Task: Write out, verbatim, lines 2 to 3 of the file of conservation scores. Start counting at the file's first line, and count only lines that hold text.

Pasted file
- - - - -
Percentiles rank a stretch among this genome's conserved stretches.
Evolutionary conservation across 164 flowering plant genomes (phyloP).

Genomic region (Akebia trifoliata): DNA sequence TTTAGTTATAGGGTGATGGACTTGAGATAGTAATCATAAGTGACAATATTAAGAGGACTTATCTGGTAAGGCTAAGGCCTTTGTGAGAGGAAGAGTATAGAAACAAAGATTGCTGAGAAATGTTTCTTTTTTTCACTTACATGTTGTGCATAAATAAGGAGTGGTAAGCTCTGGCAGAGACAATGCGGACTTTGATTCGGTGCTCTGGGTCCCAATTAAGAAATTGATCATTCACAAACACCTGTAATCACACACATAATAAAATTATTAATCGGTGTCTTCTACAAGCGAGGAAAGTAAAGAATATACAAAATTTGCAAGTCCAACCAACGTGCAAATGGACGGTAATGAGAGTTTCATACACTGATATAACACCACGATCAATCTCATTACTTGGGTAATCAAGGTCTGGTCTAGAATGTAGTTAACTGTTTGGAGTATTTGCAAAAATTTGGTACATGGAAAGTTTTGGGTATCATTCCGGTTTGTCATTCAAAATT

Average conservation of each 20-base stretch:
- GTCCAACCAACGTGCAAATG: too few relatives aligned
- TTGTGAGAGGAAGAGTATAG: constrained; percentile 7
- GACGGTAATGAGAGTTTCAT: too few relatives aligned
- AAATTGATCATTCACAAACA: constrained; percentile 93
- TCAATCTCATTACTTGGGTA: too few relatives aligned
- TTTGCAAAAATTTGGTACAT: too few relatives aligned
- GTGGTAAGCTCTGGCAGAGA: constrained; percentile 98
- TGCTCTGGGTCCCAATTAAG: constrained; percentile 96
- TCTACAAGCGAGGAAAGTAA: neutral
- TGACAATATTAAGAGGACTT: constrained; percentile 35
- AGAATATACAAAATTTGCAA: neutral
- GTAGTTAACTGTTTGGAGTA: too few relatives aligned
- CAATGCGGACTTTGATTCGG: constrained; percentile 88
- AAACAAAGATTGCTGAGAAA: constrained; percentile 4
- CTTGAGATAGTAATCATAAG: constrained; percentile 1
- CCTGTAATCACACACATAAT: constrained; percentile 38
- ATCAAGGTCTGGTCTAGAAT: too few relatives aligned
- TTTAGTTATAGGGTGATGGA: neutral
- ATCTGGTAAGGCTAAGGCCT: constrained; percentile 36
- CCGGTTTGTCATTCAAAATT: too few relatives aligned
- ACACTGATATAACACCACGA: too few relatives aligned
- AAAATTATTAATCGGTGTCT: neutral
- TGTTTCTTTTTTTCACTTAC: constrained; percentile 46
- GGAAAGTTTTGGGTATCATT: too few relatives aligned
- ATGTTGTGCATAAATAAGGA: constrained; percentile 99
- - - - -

Evolutionary conservation across 164 flowering plant genomes (phyloP).

Genomic region (Akebia trifoliata): DNA sequence TTTAGTTATAGGGTGATGGACTTGAGATAGTAATCATAAGTGACAATATTAAGAGGACTTATCTGGTAAGGCTAAGGCCTTTGTGAGAGGAAGAGTATAGAAACAAAGATTGCTGAGAAATGTTTCTTTTTTTCACTTACATGTTGTGCATAAATAAGGAGTGGTAAGCTCTGGCAGAGACAATGCGGACTTTGATTCGGTGCTCTGGGTCCCAATTAAGAAATTGATCATTCACAAACACCTGTAATCACACACATAATAAAATTATTAATCGGTGTCTTCTACAAGCGAGGAAAGTAAAGAATATACAAAATTTGCAAGTCCAACCAACGTGCAAATGGACGGTAATGAGAGTTTCATACACTGATATAACACCACGATCAATCTCATTACTTGGGTAATCAAGGTCTGGTCTAGAATGTAGTTAACTGTTTGGAGTATTTGCAAAAATTTGGTACATGGAAAGTTTTGGGTATCATTCCGGTTTGTCATTCAAAATT